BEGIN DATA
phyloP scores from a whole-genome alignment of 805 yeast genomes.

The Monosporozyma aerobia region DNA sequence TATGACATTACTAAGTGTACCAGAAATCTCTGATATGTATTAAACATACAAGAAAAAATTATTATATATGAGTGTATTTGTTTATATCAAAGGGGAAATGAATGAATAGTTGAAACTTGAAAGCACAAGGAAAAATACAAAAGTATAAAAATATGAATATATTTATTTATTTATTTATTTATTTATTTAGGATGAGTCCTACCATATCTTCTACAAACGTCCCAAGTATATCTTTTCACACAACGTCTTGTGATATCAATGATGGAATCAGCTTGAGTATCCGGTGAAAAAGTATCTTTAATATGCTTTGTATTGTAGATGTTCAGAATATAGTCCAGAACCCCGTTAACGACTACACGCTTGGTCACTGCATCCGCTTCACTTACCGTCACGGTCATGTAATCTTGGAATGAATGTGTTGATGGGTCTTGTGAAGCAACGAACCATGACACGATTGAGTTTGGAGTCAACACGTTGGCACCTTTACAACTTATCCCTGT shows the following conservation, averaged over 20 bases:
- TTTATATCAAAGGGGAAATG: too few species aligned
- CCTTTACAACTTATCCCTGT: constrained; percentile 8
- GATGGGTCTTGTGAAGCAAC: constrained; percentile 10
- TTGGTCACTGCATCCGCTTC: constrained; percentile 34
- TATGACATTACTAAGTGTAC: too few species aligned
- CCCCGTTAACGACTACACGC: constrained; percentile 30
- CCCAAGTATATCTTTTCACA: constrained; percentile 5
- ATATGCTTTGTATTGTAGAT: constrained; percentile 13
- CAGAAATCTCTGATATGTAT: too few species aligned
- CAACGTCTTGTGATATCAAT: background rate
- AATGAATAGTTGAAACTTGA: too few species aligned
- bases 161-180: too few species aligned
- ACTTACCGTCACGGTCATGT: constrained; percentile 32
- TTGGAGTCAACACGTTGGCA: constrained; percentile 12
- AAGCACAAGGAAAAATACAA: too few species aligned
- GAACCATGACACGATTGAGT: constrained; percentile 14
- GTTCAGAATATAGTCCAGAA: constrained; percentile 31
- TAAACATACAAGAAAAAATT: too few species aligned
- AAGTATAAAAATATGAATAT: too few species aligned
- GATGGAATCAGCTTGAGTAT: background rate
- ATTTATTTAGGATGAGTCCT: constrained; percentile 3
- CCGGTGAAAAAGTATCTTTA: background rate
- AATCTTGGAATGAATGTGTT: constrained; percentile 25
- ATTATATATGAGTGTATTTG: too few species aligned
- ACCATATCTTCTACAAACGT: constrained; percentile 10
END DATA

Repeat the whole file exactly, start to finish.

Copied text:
phyloP scores from a whole-genome alignment of 805 yeast genomes.

The Monosporozyma aerobia region DNA sequence TATGACATTACTAAGTGTACCAGAAATCTCTGATATGTATTAAACATACAAGAAAAAATTATTATATATGAGTGTATTTGTTTATATCAAAGGGGAAATGAATGAATAGTTGAAACTTGAAAGCACAAGGAAAAATACAAAAGTATAAAAATATGAATATATTTATTTATTTATTTATTTATTTATTTAGGATGAGTCCTACCATATCTTCTACAAACGTCCCAAGTATATCTTTTCACACAACGTCTTGTGATATCAATGATGGAATCAGCTTGAGTATCCGGTGAAAAAGTATCTTTAATATGCTTTGTATTGTAGATGTTCAGAATATAGTCCAGAACCCCGTTAACGACTACACGCTTGGTCACTGCATCCGCTTCACTTACCGTCACGGTCATGTAATCTTGGAATGAATGTGTTGATGGGTCTTGTGAAGCAACGAACCATGACACGATTGAGTTTGGAGTCAACACGTTGGCACCTTTACAACTTATCCCTGT shows the following conservation, averaged over 20 bases:
- TTTATATCAAAGGGGAAATG: too few species aligned
- CCTTTACAACTTATCCCTGT: constrained; percentile 8
- GATGGGTCTTGTGAAGCAAC: constrained; percentile 10
- TTGGTCACTGCATCCGCTTC: constrained; percentile 34
- TATGACATTACTAAGTGTAC: too few species aligned
- CCCCGTTAACGACTACACGC: constrained; percentile 30
- CCCAAGTATATCTTTTCACA: constrained; percentile 5
- ATATGCTTTGTATTGTAGAT: constrained; percentile 13
- CAGAAATCTCTGATATGTAT: too few species aligned
- CAACGTCTTGTGATATCAAT: background rate
- AATGAATAGTTGAAACTTGA: too few species aligned
- bases 161-180: too few species aligned
- ACTTACCGTCACGGTCATGT: constrained; percentile 32
- TTGGAGTCAACACGTTGGCA: constrained; percentile 12
- AAGCACAAGGAAAAATACAA: too few species aligned
- GAACCATGACACGATTGAGT: constrained; percentile 14
- GTTCAGAATATAGTCCAGAA: constrained; percentile 31
- TAAACATACAAGAAAAAATT: too few species aligned
- AAGTATAAAAATATGAATAT: too few species aligned
- GATGGAATCAGCTTGAGTAT: background rate
- ATTTATTTAGGATGAGTCCT: constrained; percentile 3
- CCGGTGAAAAAGTATCTTTA: background rate
- AATCTTGGAATGAATGTGTT: constrained; percentile 25
- ATTATATATGAGTGTATTTG: too few species aligned
- ACCATATCTTCTACAAACGT: constrained; percentile 10